Politics blog

Oil-by-rail regulations bill clears first House hurdle; Senate weighs study

Staff writerFebruary 4, 2014 


Railroad tank cars carrying ethanol are stored in a Norfolk Southern rail yard in Alexandria, Va., surrounded by homes, schools and businesses, Jan. 13, 2014. The most common type of tank car used to transport flammable ethanol and crude oil has a long history of punctures and ruptures in derailments. Recent fires and explosions in Quebec, Alabama and North Dakota have prompted a new review of the cars' safety.

CURTIS TATE — McClatchy-Tribune

Lawmakers in the House and Senate both agree more study is needed to counteract the growing public safety risk posed by increasing shipments of oil by rail tanker cars and marine waters. But the chambers are moving along quite different tracks to deal with a risk that is still hard to quantify.

The House Environment Committee voted 8-to-5 along party lines Tuesday to approve Substitute House Bill 2347, which gives the Department of Ecology new rule-making authority to decide on tug escort requirements for shippers in Grays Harbor and along the Columbia River. 

The measure from Democratic Rep. Jessyn Farrell of Seattle also requires oil refineries and recipients of shipments of oil to report quarterly to Ecology on oil shipments by railroad. But the measure was amended to ensure that data kept by Ecology is not released publicly in a way that identifies an individual refinery. 

Her new version of the bill also shifted responsibility for a rail safety study from the governor’s budget office to Washington State University.

Behind the growing danger is the shipment of more flammable forms of crude oil from the Bakken oil fields in North Dakota, and also large oil trains that for the first time began running on tracks in Washington state in the past year. We reported on legislators' concerns previously in this story

The Senate, meanwhile, heard a bill Tuesday from Republican Sen. Doug Ericksen of Ferndale that would require more study of the safety of shipping oil and hazardous materials over land routes as well over water routes. SB 6524 also would put $10 million toward the effort, which Ecology would be asked to complete by year’s end - a timeline that one agency manager said will be difficult.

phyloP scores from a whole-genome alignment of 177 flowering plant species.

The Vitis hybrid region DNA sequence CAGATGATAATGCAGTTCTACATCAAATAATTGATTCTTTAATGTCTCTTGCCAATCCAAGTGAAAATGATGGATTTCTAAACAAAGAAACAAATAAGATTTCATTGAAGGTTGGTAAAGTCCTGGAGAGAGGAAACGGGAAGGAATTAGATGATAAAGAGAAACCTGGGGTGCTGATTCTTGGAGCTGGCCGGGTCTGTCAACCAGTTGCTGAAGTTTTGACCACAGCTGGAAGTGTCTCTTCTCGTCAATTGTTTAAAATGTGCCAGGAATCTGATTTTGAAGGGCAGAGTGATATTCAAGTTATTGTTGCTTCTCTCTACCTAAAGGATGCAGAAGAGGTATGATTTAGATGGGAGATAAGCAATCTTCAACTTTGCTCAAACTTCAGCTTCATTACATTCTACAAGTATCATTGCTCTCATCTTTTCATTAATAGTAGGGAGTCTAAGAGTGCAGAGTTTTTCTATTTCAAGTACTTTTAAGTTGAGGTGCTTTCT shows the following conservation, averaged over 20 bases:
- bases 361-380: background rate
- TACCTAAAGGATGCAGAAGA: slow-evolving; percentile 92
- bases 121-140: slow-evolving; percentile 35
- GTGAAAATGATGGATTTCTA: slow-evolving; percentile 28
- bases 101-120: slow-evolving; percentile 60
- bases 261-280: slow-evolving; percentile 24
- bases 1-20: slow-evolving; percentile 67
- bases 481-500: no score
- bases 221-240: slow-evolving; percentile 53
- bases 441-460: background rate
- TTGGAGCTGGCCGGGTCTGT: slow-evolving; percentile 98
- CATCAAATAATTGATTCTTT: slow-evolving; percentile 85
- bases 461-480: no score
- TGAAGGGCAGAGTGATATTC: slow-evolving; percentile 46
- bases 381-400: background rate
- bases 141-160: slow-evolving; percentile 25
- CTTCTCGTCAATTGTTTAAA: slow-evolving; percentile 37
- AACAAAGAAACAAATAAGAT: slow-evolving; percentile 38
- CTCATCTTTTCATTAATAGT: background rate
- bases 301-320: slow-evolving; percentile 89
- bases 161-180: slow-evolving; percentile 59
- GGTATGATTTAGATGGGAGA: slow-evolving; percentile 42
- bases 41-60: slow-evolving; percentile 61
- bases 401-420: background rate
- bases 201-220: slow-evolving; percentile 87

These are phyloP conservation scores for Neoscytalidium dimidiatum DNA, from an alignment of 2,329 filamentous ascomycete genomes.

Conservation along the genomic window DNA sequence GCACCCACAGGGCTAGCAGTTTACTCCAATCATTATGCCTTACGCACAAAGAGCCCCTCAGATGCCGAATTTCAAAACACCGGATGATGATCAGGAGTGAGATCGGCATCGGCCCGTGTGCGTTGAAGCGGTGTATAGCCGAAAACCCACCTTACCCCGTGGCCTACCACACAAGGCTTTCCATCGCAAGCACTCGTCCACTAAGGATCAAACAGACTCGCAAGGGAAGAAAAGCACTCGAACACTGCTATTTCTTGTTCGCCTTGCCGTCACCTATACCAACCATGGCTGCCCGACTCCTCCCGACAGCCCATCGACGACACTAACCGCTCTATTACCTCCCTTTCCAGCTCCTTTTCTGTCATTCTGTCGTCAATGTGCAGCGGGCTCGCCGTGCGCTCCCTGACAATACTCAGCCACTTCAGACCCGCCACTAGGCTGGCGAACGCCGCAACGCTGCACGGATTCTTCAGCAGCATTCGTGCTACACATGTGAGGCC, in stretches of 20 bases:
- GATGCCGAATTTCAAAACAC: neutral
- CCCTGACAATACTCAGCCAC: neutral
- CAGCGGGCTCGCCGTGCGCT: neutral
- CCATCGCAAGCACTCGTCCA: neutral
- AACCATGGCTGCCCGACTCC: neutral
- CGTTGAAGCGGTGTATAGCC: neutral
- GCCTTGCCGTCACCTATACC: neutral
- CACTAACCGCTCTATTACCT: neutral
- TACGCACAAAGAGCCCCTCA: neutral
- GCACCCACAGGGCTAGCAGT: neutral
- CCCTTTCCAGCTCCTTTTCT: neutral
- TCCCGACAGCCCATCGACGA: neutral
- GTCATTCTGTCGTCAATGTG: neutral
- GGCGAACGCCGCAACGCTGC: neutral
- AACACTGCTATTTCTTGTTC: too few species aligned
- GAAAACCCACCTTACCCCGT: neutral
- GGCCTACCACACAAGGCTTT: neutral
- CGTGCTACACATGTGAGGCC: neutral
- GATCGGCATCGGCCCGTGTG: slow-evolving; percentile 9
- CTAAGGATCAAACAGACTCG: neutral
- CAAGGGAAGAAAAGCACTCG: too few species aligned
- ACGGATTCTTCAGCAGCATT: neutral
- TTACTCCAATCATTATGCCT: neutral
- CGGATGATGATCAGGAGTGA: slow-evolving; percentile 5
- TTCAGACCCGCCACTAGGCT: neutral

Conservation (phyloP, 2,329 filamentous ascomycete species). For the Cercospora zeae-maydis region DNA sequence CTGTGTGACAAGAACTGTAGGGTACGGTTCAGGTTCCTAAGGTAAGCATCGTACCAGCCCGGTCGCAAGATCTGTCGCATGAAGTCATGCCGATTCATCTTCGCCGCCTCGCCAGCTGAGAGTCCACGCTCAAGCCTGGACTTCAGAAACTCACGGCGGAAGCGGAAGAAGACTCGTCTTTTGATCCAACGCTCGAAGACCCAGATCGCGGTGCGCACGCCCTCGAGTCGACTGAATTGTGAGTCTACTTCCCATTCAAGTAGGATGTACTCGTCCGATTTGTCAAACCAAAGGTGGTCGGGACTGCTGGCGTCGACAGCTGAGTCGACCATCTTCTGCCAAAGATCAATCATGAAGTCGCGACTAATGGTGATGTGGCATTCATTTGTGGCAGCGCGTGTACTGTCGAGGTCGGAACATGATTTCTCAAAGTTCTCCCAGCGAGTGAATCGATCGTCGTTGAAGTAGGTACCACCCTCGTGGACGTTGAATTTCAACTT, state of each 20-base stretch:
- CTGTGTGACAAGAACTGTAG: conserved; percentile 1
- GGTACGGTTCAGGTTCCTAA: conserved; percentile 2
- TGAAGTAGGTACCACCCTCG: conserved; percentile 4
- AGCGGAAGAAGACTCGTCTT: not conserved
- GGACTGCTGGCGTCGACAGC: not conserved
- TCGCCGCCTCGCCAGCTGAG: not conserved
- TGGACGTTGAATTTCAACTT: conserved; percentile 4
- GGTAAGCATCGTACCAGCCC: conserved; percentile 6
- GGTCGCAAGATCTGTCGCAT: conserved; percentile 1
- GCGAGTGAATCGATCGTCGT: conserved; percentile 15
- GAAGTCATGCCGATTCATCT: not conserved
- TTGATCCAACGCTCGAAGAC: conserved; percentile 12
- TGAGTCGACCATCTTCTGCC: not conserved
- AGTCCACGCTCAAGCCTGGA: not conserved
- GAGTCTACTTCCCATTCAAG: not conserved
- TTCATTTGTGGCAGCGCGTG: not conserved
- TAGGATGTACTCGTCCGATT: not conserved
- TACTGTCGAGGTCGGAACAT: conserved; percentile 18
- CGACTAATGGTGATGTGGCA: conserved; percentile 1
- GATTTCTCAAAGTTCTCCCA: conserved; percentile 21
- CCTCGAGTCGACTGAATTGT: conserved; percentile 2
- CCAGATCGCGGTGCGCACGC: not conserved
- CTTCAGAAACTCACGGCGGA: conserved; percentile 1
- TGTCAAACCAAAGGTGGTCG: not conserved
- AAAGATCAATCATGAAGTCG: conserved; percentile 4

The studies would consider the capacity of the federal, state, and local governments to respond to spills and identify gaps in the system.

The Senate Energy, Environment and Telecommunications Committee also gave unanimous approval to a memorial to Congress, asking it to strengthen standards for rail tank cars used in the shipment of oil and other hazardous cargo. Republican Sen. Steve O’Ban of University Place sponsored Senate Joint Memorial 8015

The multiple measures put the Republican-steered Senate and Democrat-controlled House on a likely collision course over the safety issue. The issue has come to the forefront after high profile train derailments led to explosions in Quebec that killed 47 and others in the U.S. 

Farrell said there is urgency to act and that spill responders need better data on rail shipments. 

“I think the goal of the bill is to take action this year,’’ Farrell said, arguing that rulemaking is needed to make sure the state keeps “on top of this changing landscape.’’

Rep. Shelly Short, R-Addy, said she agreed the state must take a look at the growing risks. But she offered amendments that would have patterned the oil-traffic data reporting after a more confidential system in California. But Democrats rejected that with Farrell arguing it tilted the scale too far away from disclosure. 

Ericksen did not say when he plans to move his version of the oil safety measure. But 5 p.m. Friday is the deadline for passing bills out of their initial committees.


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